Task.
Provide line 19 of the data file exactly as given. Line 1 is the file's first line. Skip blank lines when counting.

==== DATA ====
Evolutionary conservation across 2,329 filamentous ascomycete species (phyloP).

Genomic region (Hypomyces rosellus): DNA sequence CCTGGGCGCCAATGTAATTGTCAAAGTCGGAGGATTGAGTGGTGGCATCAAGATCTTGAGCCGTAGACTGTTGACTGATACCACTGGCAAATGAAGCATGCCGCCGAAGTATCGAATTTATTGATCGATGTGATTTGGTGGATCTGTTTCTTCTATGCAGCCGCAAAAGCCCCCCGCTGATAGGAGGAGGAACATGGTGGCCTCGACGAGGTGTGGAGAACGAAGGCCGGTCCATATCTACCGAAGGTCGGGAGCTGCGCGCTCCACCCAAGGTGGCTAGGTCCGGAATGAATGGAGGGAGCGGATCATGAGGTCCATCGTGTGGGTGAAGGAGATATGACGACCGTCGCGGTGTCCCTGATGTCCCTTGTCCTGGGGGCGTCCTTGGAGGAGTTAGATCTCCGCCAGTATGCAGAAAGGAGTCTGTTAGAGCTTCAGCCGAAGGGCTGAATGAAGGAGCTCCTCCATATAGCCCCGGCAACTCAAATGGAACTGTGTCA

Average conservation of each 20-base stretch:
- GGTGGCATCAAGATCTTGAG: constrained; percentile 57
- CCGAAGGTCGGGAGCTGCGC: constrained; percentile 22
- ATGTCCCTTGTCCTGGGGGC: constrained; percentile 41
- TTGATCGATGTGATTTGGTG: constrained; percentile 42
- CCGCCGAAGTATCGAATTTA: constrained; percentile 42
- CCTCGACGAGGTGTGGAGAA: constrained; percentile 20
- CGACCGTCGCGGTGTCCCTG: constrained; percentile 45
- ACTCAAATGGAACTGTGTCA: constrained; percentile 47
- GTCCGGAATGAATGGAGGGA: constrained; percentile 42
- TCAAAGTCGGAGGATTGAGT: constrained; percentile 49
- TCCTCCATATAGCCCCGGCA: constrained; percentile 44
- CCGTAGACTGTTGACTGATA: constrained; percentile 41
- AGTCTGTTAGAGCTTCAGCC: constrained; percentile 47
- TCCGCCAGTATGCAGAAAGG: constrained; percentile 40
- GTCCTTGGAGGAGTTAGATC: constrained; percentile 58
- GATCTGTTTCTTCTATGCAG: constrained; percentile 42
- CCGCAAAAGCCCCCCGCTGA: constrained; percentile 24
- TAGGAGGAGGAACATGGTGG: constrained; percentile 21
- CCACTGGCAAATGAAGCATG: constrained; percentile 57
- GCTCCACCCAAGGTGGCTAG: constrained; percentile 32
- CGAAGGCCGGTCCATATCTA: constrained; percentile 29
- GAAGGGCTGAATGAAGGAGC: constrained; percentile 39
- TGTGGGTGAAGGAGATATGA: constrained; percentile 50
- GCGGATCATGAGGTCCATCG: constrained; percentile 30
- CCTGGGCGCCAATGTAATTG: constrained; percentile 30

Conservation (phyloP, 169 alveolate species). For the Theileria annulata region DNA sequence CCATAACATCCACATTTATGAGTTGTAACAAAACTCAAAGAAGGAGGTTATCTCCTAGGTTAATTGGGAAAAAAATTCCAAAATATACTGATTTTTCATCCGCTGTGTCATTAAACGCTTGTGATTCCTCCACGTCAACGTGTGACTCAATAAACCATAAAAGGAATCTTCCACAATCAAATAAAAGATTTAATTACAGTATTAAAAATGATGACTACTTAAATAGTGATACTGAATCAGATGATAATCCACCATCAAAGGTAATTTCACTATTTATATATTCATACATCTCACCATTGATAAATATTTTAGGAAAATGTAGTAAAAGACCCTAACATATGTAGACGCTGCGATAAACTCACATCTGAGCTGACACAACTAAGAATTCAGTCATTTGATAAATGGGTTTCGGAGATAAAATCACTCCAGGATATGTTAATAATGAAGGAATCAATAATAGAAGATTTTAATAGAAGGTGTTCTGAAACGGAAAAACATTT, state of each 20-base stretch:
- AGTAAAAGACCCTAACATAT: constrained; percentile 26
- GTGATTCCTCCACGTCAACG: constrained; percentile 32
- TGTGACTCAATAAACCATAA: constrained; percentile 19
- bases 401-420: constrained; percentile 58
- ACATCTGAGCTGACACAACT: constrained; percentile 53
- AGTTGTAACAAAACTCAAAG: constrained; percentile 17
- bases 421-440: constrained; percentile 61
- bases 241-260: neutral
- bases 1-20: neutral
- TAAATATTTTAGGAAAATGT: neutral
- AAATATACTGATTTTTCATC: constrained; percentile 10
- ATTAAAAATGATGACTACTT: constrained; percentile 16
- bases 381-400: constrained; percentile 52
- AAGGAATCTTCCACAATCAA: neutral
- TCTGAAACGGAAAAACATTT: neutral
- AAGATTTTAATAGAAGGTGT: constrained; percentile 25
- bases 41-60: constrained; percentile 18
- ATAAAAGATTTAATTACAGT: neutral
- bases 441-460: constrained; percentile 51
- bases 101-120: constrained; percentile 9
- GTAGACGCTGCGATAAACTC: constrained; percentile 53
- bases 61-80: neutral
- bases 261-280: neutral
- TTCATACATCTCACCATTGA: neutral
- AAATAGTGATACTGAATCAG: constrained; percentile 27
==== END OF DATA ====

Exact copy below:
- GATCTGTTTCTTCTATGCAG: constrained; percentile 42